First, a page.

Could these safety zones be the basis for future IP protection? It would seem that it could be agreed that any activity done within such a safety zone could be deemed to have occurred within the territory of the country that established the safety zone. This would provide a relatively well defined extent of patent protection in space. For example, a US patent could be enforced against activity occurring in a US safety zone, a Chinese patent against activity in a Chinese safety zone, and so on, meaning that methods and systems used within these zones could be protected.
However, one hiccup could be the interaction of such a solution with the Outer Space Treaty – the fundamental basis of all international space law. In particular, Article 2 of the Outer Space Treaty states that “Outer space, including the moon and other celestial bodies, is not subject to national appropriation by claim of sovereignty, by means of use or occupation, or by any other means.” Questions have already been raised as to whether the safety zones established by the Artemis Accords were in breach of this Article, being in effect land grabs in disguise. A. 11(7)(c) of the Artemis Accords states that the safety zones are temporary, to emphasise that they are not in violation of the Outer Space Treaty, but would this be enough to ensure that extending patent rights to safety zones would not conflict with the Outer Space Treaty? No doubt interested parties could argue the case either way. However, whilst it may be argued that considering such safety zones within the territory of any particular state may be “national appropriation” contrary to Article 2 of the Outer Space Treaty, it would appear to be a pragmatic solution to what could otherwise prove to be a tricky problem. Regardless, it will be interesting to watch how patent law around the world reacts to the new developments taking place that are, quite literally, out of this world.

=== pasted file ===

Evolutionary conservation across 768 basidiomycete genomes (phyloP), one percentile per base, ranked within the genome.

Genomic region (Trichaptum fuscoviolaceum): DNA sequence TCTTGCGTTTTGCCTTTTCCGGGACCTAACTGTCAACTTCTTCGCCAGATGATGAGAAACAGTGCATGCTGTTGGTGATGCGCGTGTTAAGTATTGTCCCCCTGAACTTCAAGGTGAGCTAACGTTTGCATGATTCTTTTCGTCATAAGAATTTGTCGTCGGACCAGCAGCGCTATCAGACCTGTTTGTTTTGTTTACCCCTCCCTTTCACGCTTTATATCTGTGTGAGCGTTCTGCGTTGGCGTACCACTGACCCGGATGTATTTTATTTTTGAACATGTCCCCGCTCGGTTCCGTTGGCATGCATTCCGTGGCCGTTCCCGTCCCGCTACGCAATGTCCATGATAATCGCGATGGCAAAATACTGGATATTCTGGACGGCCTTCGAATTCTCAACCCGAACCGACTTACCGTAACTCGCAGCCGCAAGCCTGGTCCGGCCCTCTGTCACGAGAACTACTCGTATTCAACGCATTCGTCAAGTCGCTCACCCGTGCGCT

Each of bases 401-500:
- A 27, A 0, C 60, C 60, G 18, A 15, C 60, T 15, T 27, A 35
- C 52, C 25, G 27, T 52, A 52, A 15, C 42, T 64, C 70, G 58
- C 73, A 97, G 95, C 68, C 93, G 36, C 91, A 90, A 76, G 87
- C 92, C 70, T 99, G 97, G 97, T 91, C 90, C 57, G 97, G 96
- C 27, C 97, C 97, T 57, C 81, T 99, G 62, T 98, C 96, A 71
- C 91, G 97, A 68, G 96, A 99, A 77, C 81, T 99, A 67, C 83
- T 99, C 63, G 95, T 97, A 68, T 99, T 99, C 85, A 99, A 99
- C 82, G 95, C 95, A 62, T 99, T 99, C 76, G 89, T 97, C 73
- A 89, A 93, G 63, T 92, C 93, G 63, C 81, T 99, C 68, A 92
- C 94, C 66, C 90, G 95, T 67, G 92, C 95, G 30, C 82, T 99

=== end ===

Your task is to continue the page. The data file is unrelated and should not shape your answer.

This article is for general information only. Its content is not a statement of the law on any subject and does not constitute advice. Please contact Reddie & Grose LLP for advice before taking any action in reliance on it.